February 1, 2018 By Hassan Gbassay Koroma
Vice President Victor Bockarie Foh yesterday (January 31) formally launched the anti-election violence platform put together by the Sierra Leone Legal Aid Board, Sierra Leone Labour Congress and Civil Society Organisations.
Speaking during the launch at Maita Conference Centre in Freetown, the vice president applauded the Legal Aid Board and partners for organising the event.
He said that, as a government, they would ensure peaceful and credible elections in the country.
Foh asserted that in spite of challenges they were facing as a government, they have collectively fought hard to maintain peace and transparency in the country, adding that the maintenance of peace, especially during elections, is not for the government alone but a collective effort of all citizens.
He said government has always provided the necessary support and taken required action to maintain and sustain the hard-earned peace, adding that the country has had three successful elections after the civil war.
He said President Koroma has committed himself to conducting free, fair and credible elections and a peaceful democratic transition of power, adding that other countries in Africa have done same and that Sierra Leone would not be an exception.
He said the president strongly believes that the key to non-violence was through communication, which requires mobilisation at community level.
He noted that the media, civil society organisations and other groups have a significant role to play in ensuring non-violence during the election process.
A representative of civil society, Juliette Anderson, said the launch of the anti-violence election platform marked another milestone in the history of Sierra Leone and the Legal Aid Board.
She called on the public to reflect on what the country went through during eleven years of civil war that left thousands dead and destroyed millions of properties, adding that the signs of war are still visible in the streets of Freetown, with dozens of amputees.
She enjoined the populace to ‘say no to violence before, during and after elections,’ noting that everybody should be given the right to exercise their political right.
She called on youth to stop taking harmful drugs that could lead them to violence, thus calling on the electoral body to conduct the elections judiciously.
She reminded security sector actors that they have a lot to do before, during and after the process.
President of Sierra Leone Labour Congress, Jennings A.B. Wright, welcomed the launch as they represent the work force in the country, majority of them being voters.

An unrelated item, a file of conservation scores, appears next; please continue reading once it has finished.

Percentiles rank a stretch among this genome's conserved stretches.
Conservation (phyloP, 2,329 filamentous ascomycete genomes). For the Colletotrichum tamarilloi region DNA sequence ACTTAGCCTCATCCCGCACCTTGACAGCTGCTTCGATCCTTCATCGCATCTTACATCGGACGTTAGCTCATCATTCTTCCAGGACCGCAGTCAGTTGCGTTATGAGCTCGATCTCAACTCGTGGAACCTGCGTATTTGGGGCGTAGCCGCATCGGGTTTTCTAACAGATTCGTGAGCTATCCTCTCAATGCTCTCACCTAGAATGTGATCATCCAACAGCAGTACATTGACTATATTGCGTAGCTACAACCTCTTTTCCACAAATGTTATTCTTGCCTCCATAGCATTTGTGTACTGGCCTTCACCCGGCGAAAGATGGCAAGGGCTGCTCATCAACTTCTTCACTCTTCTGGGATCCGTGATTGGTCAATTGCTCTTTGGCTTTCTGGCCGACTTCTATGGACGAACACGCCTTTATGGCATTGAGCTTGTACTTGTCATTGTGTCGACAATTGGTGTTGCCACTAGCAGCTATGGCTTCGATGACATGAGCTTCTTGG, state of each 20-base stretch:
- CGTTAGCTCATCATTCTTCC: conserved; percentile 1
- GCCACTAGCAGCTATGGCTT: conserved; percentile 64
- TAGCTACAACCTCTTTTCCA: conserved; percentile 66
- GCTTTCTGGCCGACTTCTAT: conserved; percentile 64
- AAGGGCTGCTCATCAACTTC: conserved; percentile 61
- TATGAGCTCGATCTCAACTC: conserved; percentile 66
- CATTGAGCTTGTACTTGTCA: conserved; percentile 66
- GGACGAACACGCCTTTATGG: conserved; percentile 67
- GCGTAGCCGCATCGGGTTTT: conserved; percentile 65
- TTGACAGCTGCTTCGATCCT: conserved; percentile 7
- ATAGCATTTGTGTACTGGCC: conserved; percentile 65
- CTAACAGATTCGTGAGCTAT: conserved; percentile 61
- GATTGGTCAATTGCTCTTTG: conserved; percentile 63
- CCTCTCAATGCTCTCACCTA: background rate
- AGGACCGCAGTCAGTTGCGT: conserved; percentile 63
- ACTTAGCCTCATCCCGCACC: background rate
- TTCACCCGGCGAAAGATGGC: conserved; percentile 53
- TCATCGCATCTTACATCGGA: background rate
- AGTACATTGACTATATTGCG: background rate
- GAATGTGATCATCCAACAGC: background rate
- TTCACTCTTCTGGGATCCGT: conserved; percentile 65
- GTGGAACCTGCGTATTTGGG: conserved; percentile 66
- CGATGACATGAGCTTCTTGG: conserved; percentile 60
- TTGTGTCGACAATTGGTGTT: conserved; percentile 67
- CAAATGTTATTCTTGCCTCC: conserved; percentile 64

He said workers suffer whenever conflict erupts in the country, adding that they don’t abhor any inclination to violence in the country.
He noted that the country will be conducting elections by itself without the involvement of the international community, thus calling on National Electoral Commission (NEC), Political Parties Registration Commission (PPRC) and the judiciary to play their part in the process and ensure a peaceful outcome.
He admonished all seventeen registered political parties that will be contesting the elections to ensure that peaceful environment is created during the elections and that they should accept and embrace the eventual winner.
Executive Assistant at the National Electoral Commission, Abu Turay, said the commission considers the launch of the platform relevant and timely, especially as early warning signs of violence manifested during the conduct of bye-elections.
He applauded the initiative of the Legal Aid Board to launch the platform as a tool to prevent violence during the elections
“We want to assure the nation that we will conduct a credible, free and fair election that will fit international standard and we want to say special thanks to the Political Parties Registration Commission for making all the political parties to sign the code of conduct,” he said.
He revealed that government has remitted to the National Electoral Commission all funds needed to conduct the elections, and appealed to all political parties to mount a campaign to urge voters to collect their voter ID cards.
Assistant Inspector General of Police Victoria Tarawallie, who is head of Community Policing, said the police have a lot to do in providing security for more than seven million people, adding that they have started engaging communities on non-violence elections.
She said they now await NEC to publish the calendar for political party rallies. AIG Tarawallie they want the elections to be peaceful and called on all political party supporters to refrain from singing provocative songs and cautioned against anyone wearing party colour on polling day.
According to Attorney General and Minister of Justice, Joseph F. Kamara, the country is at a crucial stage, adding that citizens should accept whoever wins the March 7th elections.
He said the judiciary has appointed selected judges to handle elections related matters during and after the March 7th polls.